Run Child Run talks about his new album Vanishing Point, India and more

From being a jazz drummer, tabla player, singer and producer, to playing a plethora of instruments on his debut EP, Ian Sims seems like the perfect definition of a multi-faceted musician. His debut EP Vanishing Point under the moniker Run Child Run is absorbing, meditative, and an avant-garde take on what minimalist music needs to be. Touring across Europe with the iconic electronic producer Nicolas Jaar, recording and performing with drone/stoner rock group Queen Elephantine, collaborations with Indian sitar players, Ian Sims’ musical career looks like an assortment of colourful musical genres that are poles apart from each other.


Ian’s musical journey started out at the piano next to his mother and listening to blues and jazz music his father always played in the house. “My mom always loved to play the piano, she still does and I used to imitate and watch her hands as she played Mozart and Beethovan. I played most of the sonatas by ear and never really took to reading music,” Ian recollects.

Ian then joined the Providence based stoner rock band Queen Elephantine and went on to record albums such as Kala & Sacrab, playing drums & percussions on the songs as well as taking on production duties.

Nicolas Jaar & Europe

From his relatively simple beginnings, Ian Sims’ musical career took a turn when he was invited to play drums & percussions in the live band put together by Nicolas Jaar. “Until that time I had considered myself only a Jazz drummer which I was pretty straight about. Nico kind of opened a whole world of electronic music to me, his approach to music was so different in using sampling and computers to create dance music,” says Ian speaking about the influences of Jaar on his own music. An influence that seems to have followed him through to Vanishing Point. 

After touring all over Europe, the band recorded a session covering an Abdullah Ibrahim track ‘Ishmael’ for BBC that made it to the compilation album Don’t Break My Love. “The chance to go to Europe on tour was life changing, I had never experienced an audience who cared so much about music which is very different from America. Their festival season is phenomenal and every little town celebrates music,” Ian fondly remembers.

Ian and India

Vanishing Point opens with a soothing Tampura on the track ‘Darbari’ and his Indian influence runs through the EP. “It’s cool to know that you hear the Indian influence because it wasn’t necessarily my intention to put that in there. It just happened organically through the fact that I was living & playing a lot of Indian music and being around a lot of Indian musicians so that kind of seeped in this project in many ways,” says Ian when quizzed about the Indian influences on the EP.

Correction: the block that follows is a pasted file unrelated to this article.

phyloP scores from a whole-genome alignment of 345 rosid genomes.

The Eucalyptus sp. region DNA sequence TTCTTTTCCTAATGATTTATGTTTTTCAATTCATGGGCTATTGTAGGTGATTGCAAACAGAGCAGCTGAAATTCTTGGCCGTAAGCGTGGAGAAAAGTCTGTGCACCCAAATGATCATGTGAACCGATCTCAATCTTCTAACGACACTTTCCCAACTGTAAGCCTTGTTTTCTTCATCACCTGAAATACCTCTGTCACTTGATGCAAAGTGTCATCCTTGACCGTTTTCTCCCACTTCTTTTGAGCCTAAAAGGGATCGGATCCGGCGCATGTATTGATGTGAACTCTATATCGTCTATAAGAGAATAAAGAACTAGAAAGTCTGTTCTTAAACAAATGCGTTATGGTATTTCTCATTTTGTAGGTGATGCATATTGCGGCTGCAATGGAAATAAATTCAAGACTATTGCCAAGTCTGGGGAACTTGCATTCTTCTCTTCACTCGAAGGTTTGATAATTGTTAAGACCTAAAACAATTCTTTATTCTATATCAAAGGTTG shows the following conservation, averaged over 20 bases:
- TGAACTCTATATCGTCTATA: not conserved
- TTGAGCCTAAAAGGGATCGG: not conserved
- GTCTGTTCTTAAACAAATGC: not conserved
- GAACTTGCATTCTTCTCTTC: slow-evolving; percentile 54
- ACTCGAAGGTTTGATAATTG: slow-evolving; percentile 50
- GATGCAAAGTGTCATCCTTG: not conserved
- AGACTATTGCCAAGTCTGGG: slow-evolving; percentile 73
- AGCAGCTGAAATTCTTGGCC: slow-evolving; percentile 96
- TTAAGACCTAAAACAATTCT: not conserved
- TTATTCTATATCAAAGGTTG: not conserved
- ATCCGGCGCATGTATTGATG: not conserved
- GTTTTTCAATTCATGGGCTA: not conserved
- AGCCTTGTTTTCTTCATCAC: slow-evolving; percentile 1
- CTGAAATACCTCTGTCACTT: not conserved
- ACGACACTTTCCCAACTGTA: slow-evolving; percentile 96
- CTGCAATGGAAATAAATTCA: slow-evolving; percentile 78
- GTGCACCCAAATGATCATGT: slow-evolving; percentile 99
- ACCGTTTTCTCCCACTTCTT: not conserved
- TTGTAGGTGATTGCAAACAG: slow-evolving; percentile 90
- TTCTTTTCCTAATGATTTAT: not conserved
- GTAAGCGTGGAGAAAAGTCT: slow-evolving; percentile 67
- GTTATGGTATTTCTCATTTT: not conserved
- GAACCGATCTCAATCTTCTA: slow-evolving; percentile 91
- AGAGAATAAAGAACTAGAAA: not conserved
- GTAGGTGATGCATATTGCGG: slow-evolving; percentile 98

Not surprising given that he spent a lot of time playing the Tabla in the US with Indian musicians as well as an extensive trip around the country with his long time collaborator in Queen Elephantine, Indrayudh Shome.

“It took me a little time to get the courage to start playing the tabla. I am so grateful for the three teachers I have had – Ajit Acharya, Anindo Chatterjee, and Shouri Lahiri. They have each in their own way taught me so much about music and the drums,” says Ian.

“I went to Kerala first and then to Indy and his mom in Kolkata. Then I went to Ahmedabad to visit Srinivas Reddy whom I had met through Indy. Then we made it through to Hampi and finally to Bangalore,” Ian says about what he calls a life-changing Indian trip. He also joined Srinivas Reddy on sitar and Indy on acoustic guitar to perform as a trio, Bismillah, at IIT Ahmedabad.

Vanishing Point

After an exploration over his own sound that lasted nearly 5 years, Vanishing Point was released in February, 2018 to rousing critical acclaim. The EP got due credits after being picked up as featured album of the week in Bandcamp weekly. Despite it being an electronic album, Ian ensures to retain live elements intact throughout by using wonderful looping techniques and live instruments wherever possible.

“There is some Tampura and a little hand held harp that I found abandoned. There’s a wooden recorder, bass guitar, electronic drums, Yamaha Keyboards and my voice looped back in. It was a meditative process making it, I sat on it for several nights just marinating on the sounds,” say Ian about the EP’s recording process.

Ian now embarks on shows around the US promoting the EP and soon plans to head out to Europe, North America, India and other Asian countries in the  near future. Going by what we have heard, this would be a show that must not be missed if given the chance.